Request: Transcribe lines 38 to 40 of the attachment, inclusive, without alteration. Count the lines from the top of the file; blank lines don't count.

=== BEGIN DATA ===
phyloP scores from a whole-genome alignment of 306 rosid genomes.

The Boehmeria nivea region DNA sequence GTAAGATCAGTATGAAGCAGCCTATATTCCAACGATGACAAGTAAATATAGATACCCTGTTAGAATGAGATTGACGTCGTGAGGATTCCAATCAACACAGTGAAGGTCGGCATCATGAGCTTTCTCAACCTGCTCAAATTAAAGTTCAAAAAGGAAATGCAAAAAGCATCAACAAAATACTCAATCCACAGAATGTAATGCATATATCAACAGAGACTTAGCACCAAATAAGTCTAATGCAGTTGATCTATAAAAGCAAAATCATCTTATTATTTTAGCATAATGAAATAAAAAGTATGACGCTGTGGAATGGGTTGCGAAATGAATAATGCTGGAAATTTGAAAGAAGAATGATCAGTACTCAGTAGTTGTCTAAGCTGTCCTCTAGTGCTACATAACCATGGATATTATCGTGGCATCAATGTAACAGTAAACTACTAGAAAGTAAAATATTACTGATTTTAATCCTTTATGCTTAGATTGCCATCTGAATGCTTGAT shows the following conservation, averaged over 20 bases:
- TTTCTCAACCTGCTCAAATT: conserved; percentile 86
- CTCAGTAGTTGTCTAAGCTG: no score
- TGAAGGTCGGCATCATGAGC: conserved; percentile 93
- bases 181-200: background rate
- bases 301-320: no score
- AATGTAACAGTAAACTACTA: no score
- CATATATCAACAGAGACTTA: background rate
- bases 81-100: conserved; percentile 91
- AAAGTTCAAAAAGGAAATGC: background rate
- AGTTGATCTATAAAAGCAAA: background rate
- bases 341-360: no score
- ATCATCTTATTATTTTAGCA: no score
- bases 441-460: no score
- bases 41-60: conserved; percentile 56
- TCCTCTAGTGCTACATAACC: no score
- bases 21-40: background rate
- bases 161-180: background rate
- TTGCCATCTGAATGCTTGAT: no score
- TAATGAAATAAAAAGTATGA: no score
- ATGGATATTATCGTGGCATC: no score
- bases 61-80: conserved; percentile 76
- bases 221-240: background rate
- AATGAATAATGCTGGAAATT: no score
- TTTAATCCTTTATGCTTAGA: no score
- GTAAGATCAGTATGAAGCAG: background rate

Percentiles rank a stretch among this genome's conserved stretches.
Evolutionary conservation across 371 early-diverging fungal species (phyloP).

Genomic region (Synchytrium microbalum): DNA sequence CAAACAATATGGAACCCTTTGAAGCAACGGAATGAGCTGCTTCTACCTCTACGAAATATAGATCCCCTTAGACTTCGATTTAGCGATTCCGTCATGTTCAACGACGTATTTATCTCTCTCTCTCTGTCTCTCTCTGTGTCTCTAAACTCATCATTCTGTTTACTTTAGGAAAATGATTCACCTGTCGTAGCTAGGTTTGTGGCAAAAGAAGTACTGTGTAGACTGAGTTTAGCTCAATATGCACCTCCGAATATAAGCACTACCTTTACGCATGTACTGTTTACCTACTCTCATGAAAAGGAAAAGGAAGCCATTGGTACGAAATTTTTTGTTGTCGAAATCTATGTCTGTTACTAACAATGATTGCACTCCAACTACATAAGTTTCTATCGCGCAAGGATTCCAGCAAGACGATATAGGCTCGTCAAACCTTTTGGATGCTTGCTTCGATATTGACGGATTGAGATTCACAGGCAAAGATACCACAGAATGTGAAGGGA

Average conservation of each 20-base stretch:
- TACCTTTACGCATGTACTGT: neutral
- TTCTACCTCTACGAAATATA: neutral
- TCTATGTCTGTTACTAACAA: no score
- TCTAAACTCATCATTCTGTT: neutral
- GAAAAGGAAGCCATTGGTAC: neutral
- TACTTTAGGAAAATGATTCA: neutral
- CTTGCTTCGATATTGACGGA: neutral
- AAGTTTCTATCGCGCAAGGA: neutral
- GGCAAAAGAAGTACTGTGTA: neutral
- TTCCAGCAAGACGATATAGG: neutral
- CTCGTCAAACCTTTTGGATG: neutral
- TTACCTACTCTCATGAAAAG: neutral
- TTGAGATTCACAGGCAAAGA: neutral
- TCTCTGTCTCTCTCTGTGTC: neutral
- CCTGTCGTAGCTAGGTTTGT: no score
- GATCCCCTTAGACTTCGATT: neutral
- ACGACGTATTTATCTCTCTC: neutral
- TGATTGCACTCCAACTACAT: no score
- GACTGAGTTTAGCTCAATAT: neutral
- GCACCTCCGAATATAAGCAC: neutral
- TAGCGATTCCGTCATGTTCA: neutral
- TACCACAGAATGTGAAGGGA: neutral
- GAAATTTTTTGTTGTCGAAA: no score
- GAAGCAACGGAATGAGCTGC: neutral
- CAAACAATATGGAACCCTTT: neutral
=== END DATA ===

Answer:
- CTTGCTTCGATATTGACGGA: neutral
- AAGTTTCTATCGCGCAAGGA: neutral
- GGCAAAAGAAGTACTGTGTA: neutral